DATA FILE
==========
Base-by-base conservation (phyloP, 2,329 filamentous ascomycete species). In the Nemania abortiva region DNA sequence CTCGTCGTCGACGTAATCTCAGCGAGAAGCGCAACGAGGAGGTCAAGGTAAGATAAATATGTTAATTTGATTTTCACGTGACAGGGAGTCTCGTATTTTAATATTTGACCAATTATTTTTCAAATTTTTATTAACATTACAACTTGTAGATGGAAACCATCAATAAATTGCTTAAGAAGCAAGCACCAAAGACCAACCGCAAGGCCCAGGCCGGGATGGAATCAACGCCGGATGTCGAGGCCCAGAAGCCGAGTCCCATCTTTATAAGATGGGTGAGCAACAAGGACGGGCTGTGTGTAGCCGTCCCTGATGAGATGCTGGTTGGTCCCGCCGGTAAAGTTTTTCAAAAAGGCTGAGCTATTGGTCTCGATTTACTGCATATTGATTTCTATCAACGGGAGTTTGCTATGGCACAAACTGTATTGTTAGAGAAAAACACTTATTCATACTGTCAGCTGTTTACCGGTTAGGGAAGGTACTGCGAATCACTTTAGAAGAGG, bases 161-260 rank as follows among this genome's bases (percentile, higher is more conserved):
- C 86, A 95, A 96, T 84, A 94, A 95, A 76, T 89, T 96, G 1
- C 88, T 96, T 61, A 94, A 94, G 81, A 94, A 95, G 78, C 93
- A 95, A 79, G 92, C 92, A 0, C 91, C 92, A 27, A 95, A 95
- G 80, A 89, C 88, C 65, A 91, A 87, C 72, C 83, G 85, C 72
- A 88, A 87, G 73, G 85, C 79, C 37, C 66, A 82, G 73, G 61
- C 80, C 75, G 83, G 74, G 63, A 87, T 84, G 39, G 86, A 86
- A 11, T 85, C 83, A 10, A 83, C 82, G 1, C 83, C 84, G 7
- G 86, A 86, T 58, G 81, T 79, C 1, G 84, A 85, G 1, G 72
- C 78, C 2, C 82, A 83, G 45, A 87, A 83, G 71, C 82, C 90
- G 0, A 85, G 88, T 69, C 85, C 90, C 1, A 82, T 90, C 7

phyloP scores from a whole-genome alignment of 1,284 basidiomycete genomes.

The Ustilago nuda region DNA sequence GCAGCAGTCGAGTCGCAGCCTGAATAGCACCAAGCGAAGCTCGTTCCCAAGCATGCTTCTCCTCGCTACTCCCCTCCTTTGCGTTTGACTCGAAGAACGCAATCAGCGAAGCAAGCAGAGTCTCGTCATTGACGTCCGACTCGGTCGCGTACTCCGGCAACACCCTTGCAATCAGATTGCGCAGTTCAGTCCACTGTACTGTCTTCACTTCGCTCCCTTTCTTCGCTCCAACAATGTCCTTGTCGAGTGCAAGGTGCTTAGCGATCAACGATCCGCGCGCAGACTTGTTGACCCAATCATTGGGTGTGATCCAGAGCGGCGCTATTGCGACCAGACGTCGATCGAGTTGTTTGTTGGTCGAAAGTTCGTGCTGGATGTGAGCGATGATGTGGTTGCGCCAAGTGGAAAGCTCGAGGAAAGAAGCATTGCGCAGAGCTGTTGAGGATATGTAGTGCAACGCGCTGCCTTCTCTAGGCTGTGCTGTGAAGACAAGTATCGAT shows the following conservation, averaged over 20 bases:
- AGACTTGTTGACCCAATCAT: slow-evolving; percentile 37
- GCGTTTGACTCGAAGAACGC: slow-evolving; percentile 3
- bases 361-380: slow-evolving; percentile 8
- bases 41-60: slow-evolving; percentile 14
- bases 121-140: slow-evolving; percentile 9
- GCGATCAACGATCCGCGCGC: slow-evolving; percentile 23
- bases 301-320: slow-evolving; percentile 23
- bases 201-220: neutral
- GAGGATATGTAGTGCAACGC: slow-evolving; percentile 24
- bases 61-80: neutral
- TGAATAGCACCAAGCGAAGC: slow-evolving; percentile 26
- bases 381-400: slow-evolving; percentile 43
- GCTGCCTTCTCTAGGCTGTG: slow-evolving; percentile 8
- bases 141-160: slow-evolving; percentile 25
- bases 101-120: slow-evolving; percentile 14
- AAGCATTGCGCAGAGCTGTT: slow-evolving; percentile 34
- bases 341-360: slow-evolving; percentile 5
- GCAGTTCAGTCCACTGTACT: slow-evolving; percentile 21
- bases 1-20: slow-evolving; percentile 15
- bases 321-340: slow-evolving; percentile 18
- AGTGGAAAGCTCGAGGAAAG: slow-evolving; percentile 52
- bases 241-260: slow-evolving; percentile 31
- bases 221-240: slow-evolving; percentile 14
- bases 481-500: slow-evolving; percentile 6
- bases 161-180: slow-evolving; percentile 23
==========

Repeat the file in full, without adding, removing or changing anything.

Base-by-base conservation (phyloP, 2,329 filamentous ascomycete species). In the Nemania abortiva region DNA sequence CTCGTCGTCGACGTAATCTCAGCGAGAAGCGCAACGAGGAGGTCAAGGTAAGATAAATATGTTAATTTGATTTTCACGTGACAGGGAGTCTCGTATTTTAATATTTGACCAATTATTTTTCAAATTTTTATTAACATTACAACTTGTAGATGGAAACCATCAATAAATTGCTTAAGAAGCAAGCACCAAAGACCAACCGCAAGGCCCAGGCCGGGATGGAATCAACGCCGGATGTCGAGGCCCAGAAGCCGAGTCCCATCTTTATAAGATGGGTGAGCAACAAGGACGGGCTGTGTGTAGCCGTCCCTGATGAGATGCTGGTTGGTCCCGCCGGTAAAGTTTTTCAAAAAGGCTGAGCTATTGGTCTCGATTTACTGCATATTGATTTCTATCAACGGGAGTTTGCTATGGCACAAACTGTATTGTTAGAGAAAAACACTTATTCATACTGTCAGCTGTTTACCGGTTAGGGAAGGTACTGCGAATCACTTTAGAAGAGG, bases 161-260 rank as follows among this genome's bases (percentile, higher is more conserved):
- C 86, A 95, A 96, T 84, A 94, A 95, A 76, T 89, T 96, G 1
- C 88, T 96, T 61, A 94, A 94, G 81, A 94, A 95, G 78, C 93
- A 95, A 79, G 92, C 92, A 0, C 91, C 92, A 27, A 95, A 95
- G 80, A 89, C 88, C 65, A 91, A 87, C 72, C 83, G 85, C 72
- A 88, A 87, G 73, G 85, C 79, C 37, C 66, A 82, G 73, G 61
- C 80, C 75, G 83, G 74, G 63, A 87, T 84, G 39, G 86, A 86
- A 11, T 85, C 83, A 10, A 83, C 82, G 1, C 83, C 84, G 7
- G 86, A 86, T 58, G 81, T 79, C 1, G 84, A 85, G 1, G 72
- C 78, C 2, C 82, A 83, G 45, A 87, A 83, G 71, C 82, C 90
- G 0, A 85, G 88, T 69, C 85, C 90, C 1, A 82, T 90, C 7

phyloP scores from a whole-genome alignment of 1,284 basidiomycete genomes.

The Ustilago nuda region DNA sequence GCAGCAGTCGAGTCGCAGCCTGAATAGCACCAAGCGAAGCTCGTTCCCAAGCATGCTTCTCCTCGCTACTCCCCTCCTTTGCGTTTGACTCGAAGAACGCAATCAGCGAAGCAAGCAGAGTCTCGTCATTGACGTCCGACTCGGTCGCGTACTCCGGCAACACCCTTGCAATCAGATTGCGCAGTTCAGTCCACTGTACTGTCTTCACTTCGCTCCCTTTCTTCGCTCCAACAATGTCCTTGTCGAGTGCAAGGTGCTTAGCGATCAACGATCCGCGCGCAGACTTGTTGACCCAATCATTGGGTGTGATCCAGAGCGGCGCTATTGCGACCAGACGTCGATCGAGTTGTTTGTTGGTCGAAAGTTCGTGCTGGATGTGAGCGATGATGTGGTTGCGCCAAGTGGAAAGCTCGAGGAAAGAAGCATTGCGCAGAGCTGTTGAGGATATGTAGTGCAACGCGCTGCCTTCTCTAGGCTGTGCTGTGAAGACAAGTATCGAT shows the following conservation, averaged over 20 bases:
- AGACTTGTTGACCCAATCAT: slow-evolving; percentile 37
- GCGTTTGACTCGAAGAACGC: slow-evolving; percentile 3
- bases 361-380: slow-evolving; percentile 8
- bases 41-60: slow-evolving; percentile 14
- bases 121-140: slow-evolving; percentile 9
- GCGATCAACGATCCGCGCGC: slow-evolving; percentile 23
- bases 301-320: slow-evolving; percentile 23
- bases 201-220: neutral
- GAGGATATGTAGTGCAACGC: slow-evolving; percentile 24
- bases 61-80: neutral
- TGAATAGCACCAAGCGAAGC: slow-evolving; percentile 26
- bases 381-400: slow-evolving; percentile 43
- GCTGCCTTCTCTAGGCTGTG: slow-evolving; percentile 8
- bases 141-160: slow-evolving; percentile 25
- bases 101-120: slow-evolving; percentile 14
- AAGCATTGCGCAGAGCTGTT: slow-evolving; percentile 34
- bases 341-360: slow-evolving; percentile 5
- GCAGTTCAGTCCACTGTACT: slow-evolving; percentile 21
- bases 1-20: slow-evolving; percentile 15
- bases 321-340: slow-evolving; percentile 18
- AGTGGAAAGCTCGAGGAAAG: slow-evolving; percentile 52
- bases 241-260: slow-evolving; percentile 31
- bases 221-240: slow-evolving; percentile 14
- bases 481-500: slow-evolving; percentile 6
- bases 161-180: slow-evolving; percentile 23